The New York Times publishes a review of Edward Curtis’ first volume of research on all the Native American tribes in the United States, including photographs. An excerpt:
Nothing like it has ever before been attempted for any people. He has made text and pictures interpret each other and both together present a more vivid, faithful and comprehensive view of the North American Indian as he is to-day than has ever been made before or can possibly be made again…In artistic value the photogravures are worthy of very great praise. They are beautiful reproductions of photographs that in themselves are works of art…And when it is all finished it will be a monumental work, marvelous for the unstinted care and labor and pains that have gone into the making, remarkable for the beauty of its final embodiment, and highly important because of its historical and ethnographic value”.
A Chinese Buddhist pilgrim by the name of Xuanzang visits the Bamiynan Buddhas and notes that the area contains “more than ten monasteries and more than a thousand monks”. He also noted that the two giant Buddha statues were “decorated with gold and fine jewels”.
You can read more about the destruction of the Buddhas by the Taliban here, and the subsequent discovery of caves and cave paintings behind them here.
Scientists discovered that paintings in 12 of the 50 caves were created using oil paints, possibly from walnut or poppy. Samples from paintings date them from the 7th century AD, which is hundreds of years before oil paint was used in Europe.
It wasn’t until the 13th century that oil was first added to paints in Europe, and it wasn’t commonly used there until the early 15th century.
This is the earliest clear example of oil paintings in the world, although drying oils were already used by ancient Romans and Egyptians, but only as medicines and cosmetics,” said Yoko Taniguchi, leader of the team of scientists.
Bamiyan was once a thriving Buddhist center, a stop on the Silk Road trade route between China and the West. Monks lived in the caves carved into the cliffs by the two statues. The cave paintings were probably the work of artist-travelers on the Silk Road. The colorful paintings depict Buddhas with gorgeous crimson robes, as well as mythical creatures.
Filippo Brunelleschi, father of Renaissance architecture and engineer of the Duomo, dies.
April 15, 1452
Leonardo da Vinci is born.
April 15, 1863
An excavation on the Greek island of Samothrace unearthed a winged female statue carved from white marble, known as the Nike of Samothrace, or Winged Victory of Samothrace. It’s considered one of the greatest masterpieces of antiquity, and many consider the lack of head and arms to add to its beauty. The original is dramatically displayed above the Daru staircase in the Louvre, in Paris.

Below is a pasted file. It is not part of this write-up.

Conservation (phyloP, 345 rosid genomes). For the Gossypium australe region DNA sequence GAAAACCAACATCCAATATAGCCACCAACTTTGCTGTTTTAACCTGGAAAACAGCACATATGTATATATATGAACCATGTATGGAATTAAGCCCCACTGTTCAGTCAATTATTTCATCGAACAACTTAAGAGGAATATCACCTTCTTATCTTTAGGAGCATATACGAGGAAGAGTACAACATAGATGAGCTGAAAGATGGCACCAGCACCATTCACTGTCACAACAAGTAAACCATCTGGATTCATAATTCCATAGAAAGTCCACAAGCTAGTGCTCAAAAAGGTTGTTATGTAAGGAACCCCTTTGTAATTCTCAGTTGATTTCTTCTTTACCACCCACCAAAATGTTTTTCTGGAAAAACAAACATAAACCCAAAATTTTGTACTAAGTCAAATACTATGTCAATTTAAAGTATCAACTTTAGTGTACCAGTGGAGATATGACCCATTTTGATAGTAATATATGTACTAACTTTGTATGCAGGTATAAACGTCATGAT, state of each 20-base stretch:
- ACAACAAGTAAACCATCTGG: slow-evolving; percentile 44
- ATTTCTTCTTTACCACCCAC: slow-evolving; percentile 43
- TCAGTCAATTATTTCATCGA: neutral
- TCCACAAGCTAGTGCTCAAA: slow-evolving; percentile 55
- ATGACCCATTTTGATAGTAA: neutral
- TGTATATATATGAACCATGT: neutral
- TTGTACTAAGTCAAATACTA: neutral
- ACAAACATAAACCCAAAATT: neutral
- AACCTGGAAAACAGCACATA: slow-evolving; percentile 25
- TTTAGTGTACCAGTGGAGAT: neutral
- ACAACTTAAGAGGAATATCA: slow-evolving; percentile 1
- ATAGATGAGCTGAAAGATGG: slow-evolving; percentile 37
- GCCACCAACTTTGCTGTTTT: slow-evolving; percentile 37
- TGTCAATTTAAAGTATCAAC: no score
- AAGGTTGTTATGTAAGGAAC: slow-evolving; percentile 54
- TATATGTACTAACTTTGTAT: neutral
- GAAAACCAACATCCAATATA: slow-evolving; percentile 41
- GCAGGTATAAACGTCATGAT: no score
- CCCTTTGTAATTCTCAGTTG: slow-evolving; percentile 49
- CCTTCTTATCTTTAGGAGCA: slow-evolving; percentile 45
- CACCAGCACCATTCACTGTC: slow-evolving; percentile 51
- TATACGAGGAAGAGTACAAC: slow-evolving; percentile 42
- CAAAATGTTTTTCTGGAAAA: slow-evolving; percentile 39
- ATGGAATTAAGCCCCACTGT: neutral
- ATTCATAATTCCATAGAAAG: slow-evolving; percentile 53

Samothrace is the eastern-most Greek island, located in the northeastern Aegean Sea. In ancient times, the island was home to a temple complex known as the Sanctuary of the Great Gods. I spent a good chunk of one summer working on this archaeological site.
April 15, 1874
The Impressionists, though they weren’t known by that name yet, hold their first exhibition. A group of about 30 French artists which included Claude Monet, Edgar Degas, Pierre-Auguste Renoir, Camille Pissarro and Berthe Morisot called themselves “The Anonymous Society of Painters, Sculptors, Engravers, Etc.” and displayed 165 works in Paris. Viewers thought the subjects (contemporary life) and execution (seemingly unfinished and untalented) unfit for fine art, even laughable. One art critic entitled his nasty, satirical review Exhibition of Impressionists, after Claude Monet’s painting Impression: Sunrise, 1873. The critic, Louis Leroy, meant it as an insult, but it eventually became their identity.
Over the course of the month-long exhibition, 3500 ppl came to see it, many of them to express their outrage at this new art form. People always get shocked by new things; even the Impressionists were once considered too edgy.
April 15, 1941
The New York World-Telegram runs an interview with the always-thoughtful and eloquent Thomas Hart Benton. Here is his monologue:
Do you want to know what’s the matter with the art business in America?…It’s the third sex [gay people] and the museums. Even in Missouri we’re full of ’em. We’ve had an immigration out there. And the old ladies who’ve gotten so old that no man will look at ’em think that these pretty boys will do. Our museums are full of ballet dancers, retired businessmen, and boys from the Fogg Institute at Harvard, where they train museum directors and art artists. [The typical museum is] run by a pretty boy with delicate wrists and a swing in his gait. If it were left to me, I wouldn’t have any museums. I’d have people buy the paintings and hang ’em in privies or anywhere anybody had time to look at ’em. Nobody looks at ’em in museums. Nobody goes to museums. I’d like to sell mine to saloons, bawdyhouses, Kiwanis and Rotary clubs, and Chambers of Commerce–even women’s clubs.